• February 7, 2018

    BMW Dealerships Not ‘Places Of Business,' Judge Rules

    BMW dealerships that are owned by other companies are not “places of business” for the automaker under the U.S. Supreme Court’s TC Heartland ruling, a California federal judge has held in a decision transferring a patent case against BMW to Delaware for improper venue.

  • February 7, 2018

    Vice Chancellor OKs Fees In Investor Row, Blasts Bank Attys

    In an often-damning ruling, a Delaware vice chancellor on Wednesday granted stockholder attorneys their full $610,300 fee request for litigation rendered moot by HopFed Bancorp Inc.’s under-pressure overhaul of an improperly restrictive director nominating and eligibility bylaw last year.

  • February 7, 2018

    Beyond Gilstrap: 5 Judges To Watch In Patent Litigation

    Judge Rodney Gilstrap in the Eastern District of Texas has long sat atop America’s patent docket. But as the patent litigation landscape shifts, here’s a look at some other judges who should also be on your radar.

  • February 7, 2018

    New Normal Takes Shape After TC Heartland Shakeup

    The number of patent complaints filed in the Eastern District of Texas dropped significantly following the U.S. Supreme Court’s TC Heartland ruling while Delaware and other venues saw more action, but attorneys say they don’t expect filing trends to change much more going forward.

  • February 7, 2018

    ITC Patent Rebound Shows Signs It’s Here To Stay

    The resurgence of patent cases at the U.S. International Trade Commission continued in 2017, settling in at a level many believe will become the new standard amid lingering uncertainty for patent owners in district court litigation and an increased awareness of what the commission has to offer.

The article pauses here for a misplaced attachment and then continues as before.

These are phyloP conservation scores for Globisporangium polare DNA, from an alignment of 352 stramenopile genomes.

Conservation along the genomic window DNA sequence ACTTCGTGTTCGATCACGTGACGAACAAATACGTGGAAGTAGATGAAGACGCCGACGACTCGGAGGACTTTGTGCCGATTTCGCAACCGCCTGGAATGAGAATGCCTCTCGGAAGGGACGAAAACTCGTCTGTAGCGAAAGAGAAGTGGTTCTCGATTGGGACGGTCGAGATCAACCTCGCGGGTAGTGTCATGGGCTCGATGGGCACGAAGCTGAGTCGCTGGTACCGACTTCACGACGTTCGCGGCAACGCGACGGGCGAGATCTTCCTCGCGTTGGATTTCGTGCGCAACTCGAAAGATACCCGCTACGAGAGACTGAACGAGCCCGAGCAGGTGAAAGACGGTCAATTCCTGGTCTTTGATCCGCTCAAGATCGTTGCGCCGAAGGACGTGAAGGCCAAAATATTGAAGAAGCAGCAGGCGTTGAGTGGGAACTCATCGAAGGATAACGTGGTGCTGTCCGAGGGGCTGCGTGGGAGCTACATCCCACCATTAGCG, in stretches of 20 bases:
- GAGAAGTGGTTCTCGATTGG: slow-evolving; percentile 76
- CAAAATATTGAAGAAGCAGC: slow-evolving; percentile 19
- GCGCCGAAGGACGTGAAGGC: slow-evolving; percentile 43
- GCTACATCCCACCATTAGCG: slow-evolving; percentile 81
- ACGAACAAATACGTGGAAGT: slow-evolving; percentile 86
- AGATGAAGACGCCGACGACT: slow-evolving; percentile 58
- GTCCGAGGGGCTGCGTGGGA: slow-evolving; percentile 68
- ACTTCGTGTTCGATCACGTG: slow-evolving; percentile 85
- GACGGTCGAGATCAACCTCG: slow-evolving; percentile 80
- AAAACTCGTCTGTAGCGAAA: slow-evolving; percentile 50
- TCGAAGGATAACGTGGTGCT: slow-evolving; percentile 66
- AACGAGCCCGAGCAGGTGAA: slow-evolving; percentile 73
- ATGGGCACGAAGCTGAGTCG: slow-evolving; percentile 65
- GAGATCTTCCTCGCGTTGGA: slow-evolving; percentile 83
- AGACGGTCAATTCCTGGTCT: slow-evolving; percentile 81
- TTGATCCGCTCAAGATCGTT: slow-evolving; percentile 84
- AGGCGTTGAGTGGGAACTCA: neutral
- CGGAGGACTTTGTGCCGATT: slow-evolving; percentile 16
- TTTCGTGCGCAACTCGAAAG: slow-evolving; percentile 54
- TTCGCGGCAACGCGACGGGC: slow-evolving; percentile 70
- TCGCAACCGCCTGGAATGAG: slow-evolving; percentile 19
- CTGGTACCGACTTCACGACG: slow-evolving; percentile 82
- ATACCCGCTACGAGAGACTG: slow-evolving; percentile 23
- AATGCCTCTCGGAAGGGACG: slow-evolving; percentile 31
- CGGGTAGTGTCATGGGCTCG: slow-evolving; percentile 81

• February 7, 2018

    How Patent Litigation Changed In 2017

    A new report from legal analytics firm Lex Machina reveals some major shifts in the U.S. patent landscape that came amid a tumultuous year for patent attorneys. Here are some of the key findings from the 2017 data.

  • February 7, 2018

    The Firms That Fielded The Most Patent Cases

    A blockbuster Supreme Court ruling. A shift in strategy for patent venues. A downturn in the number of patent suits. 2017 was an unusual year in patent litigation. Here’s a look at the law firms that clients turned to most frequently for help navigating these trends.

  • February 7, 2018

    Drop In IPRs Tied To Patent Litigation Slowdown

    The number of petitions for inter partes review filed at the Patent Trial and Appeal Board plunged during the course of 2017, which attorneys say may be the result of several factors, including a decline in patent litigation and fewer PTAB decisions invalidating patents.